On Wednesday June 1, 2011 the Nigerian police raided a home used by teenage girls to have babies that were then offered for sale. According to Bala Hassan, police commissioner for Abia State:
We stormed the premises of the Cross Foundation in Aba following a report that pregnant girls aged between 15 and 17 are being made to make babies for the proprietor. We rescued 32 pregnant girls and arrested the proprietor who is undergoing interrogation over allegations that he normally sells the babies. Some of the girls told police they had been offered to sell their babies for between 25,000 and 30,000 naira (192 dollars) depending on the sex of the baby. The babies would then be sold to buyers for anything from 300,000 naira to one million naira (1,920 and 6,400 dollars) each. (qtd. in David Smith A6)
            In 2007, Osato Giwa-Osagie (a renowned professor of obstetrics & gynaecology) announced to Nigerians that his team has successfully performed a surrogate pregnancy at the OMNI Advanced Medical Centre in Lagos with a little over N1million. According to him the pregnancy was outsourced to a single lady in her 30s who graciously carried the pregnancy at the cost of N200, 000. The N200, 000, was a compensation for the lady that carried the pregnancy, while the balance was paid for the medical bills and cost of In Vitro Fertilization (qtd. in Franca Omo 1). Interestingly, the lady that carried the pregnancy on behalf of the couple hails from the South Western part of the country and lives in Lagos, while the couple from the South Eastern part of the country, resides in the east. But the hospital ensured anonymity between both parties. The carrying mother was referred to the hospital by somebody who had discussed it when they met and were talking socially about modern fertility. The person told her that people were doing it, and anyone who accepted the offer would be paid for it, so the lady took up the offer. Giwa-Osagie further maintains that in the last two years, over 20 Nigerian couples have approached the hospital for the same purpose including three Nigerians resident abroad (qtd. in Omo 3).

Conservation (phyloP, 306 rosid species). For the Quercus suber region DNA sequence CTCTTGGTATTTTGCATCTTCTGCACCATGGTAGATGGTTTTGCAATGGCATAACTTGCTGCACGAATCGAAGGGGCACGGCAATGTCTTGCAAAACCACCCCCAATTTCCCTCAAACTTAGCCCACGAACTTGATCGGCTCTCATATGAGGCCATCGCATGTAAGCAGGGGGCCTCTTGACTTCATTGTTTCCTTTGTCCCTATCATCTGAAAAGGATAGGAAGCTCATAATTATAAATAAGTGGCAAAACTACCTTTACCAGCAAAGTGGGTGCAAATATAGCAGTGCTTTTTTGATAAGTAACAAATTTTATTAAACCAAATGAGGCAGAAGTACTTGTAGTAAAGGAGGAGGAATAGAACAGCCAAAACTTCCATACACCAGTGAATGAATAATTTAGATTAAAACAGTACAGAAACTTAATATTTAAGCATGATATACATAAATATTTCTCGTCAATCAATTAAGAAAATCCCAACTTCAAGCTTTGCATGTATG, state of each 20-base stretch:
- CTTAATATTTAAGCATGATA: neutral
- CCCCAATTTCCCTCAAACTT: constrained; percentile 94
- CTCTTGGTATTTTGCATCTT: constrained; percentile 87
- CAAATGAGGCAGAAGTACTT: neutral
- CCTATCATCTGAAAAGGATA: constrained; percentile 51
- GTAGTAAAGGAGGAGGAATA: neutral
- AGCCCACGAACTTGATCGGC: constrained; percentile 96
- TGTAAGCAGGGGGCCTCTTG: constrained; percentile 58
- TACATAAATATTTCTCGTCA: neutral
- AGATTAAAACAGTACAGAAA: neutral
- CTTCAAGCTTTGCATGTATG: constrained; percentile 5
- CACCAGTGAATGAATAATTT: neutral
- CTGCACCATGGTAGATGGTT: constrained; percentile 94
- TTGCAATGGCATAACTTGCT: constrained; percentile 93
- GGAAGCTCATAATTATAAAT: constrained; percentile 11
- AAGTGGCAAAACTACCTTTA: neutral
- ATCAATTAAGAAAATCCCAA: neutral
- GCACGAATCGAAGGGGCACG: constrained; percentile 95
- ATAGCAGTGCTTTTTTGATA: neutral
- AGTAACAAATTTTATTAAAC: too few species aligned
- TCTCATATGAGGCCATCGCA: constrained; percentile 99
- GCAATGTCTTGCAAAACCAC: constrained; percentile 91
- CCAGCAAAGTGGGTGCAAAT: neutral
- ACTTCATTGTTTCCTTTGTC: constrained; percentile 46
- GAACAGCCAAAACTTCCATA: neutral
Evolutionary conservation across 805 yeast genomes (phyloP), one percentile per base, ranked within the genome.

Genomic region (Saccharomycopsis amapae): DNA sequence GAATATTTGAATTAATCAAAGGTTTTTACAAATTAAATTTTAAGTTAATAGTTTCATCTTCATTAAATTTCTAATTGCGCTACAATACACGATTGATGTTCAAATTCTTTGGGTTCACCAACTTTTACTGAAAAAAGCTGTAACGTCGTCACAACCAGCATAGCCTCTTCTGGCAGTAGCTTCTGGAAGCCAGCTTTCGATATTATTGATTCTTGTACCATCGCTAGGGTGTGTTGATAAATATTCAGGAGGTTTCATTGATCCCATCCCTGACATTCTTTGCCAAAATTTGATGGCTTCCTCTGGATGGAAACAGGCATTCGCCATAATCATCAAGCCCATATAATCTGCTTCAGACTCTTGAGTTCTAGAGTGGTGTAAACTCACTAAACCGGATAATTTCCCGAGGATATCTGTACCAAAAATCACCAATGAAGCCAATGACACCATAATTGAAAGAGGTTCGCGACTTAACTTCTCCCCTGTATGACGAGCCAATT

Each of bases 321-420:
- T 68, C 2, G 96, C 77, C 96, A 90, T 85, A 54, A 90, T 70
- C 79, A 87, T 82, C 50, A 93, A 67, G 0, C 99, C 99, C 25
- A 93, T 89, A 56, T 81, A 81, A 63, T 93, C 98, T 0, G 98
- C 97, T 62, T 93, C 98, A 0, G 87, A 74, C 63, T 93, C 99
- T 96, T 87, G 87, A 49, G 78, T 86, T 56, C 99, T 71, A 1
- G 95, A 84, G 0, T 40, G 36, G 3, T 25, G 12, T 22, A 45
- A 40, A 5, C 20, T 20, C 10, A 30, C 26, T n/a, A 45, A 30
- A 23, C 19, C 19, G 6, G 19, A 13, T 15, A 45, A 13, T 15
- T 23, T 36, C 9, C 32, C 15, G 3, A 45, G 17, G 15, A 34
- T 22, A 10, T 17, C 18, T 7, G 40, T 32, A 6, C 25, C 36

Proponents of outsourcing pregnancy see no problem with it. They consider it a win/win situation for all those involved. The infertile married couple gets a baby; the surrogate mother receives huge sum of money. Proponents argue that fundamental human rights support commercial gestational surrogacy: the right to procreate and freedom of contract. The thinking is that fully informed autonomous adults should have the right to make whatever arrangement they wish for the use of their bodies and the reproduction of children so long as the children themselves are not harmed (Abigail Haworth 4).
There is no gainsaying the fact that outsourcing pregnancy has brought joy to many infertile married couples. The question must however be asked whether commercial gestational surrogacy is morally defensible. It might be regarded as such by appeal to the liberal freedom of contract, which protects the rights of adults of sound mind and full information to contract for the performance of services they desire at a price they are willing to pay, or to offer services for a fee they find compensatory (Vida Panitch 340). It might also be defended on the grounds that it provides a source of independent income to poor women whose economic options are otherwise quite limited. And also, it might be defended on the grounds that it satisfies the reproductive rights of richer women who have chosen to delay child-rearing to pursue a career or other projects of interest to them and who would otherwise be biologically, legally, and economically prevented from exercising that right (Panitch 339). But there is a decidedly more pressing reason to be concerned with the practice, namely, to examine if gestational surrogacy exploits the reproductive labour of poor women in developing countries like India and Nigeria.
There is no doubt that gestational surrogacy is a highly controversial form of infertility treatment, with views varying widely between faiths, personal beliefs and national legislation. There is also a range of far more personal surrogacy issues to consider, such as whether the intended parents will bond with the child in the same way as would the parturition mother; as well as the difficulty of whether the child should be told about his or her origins.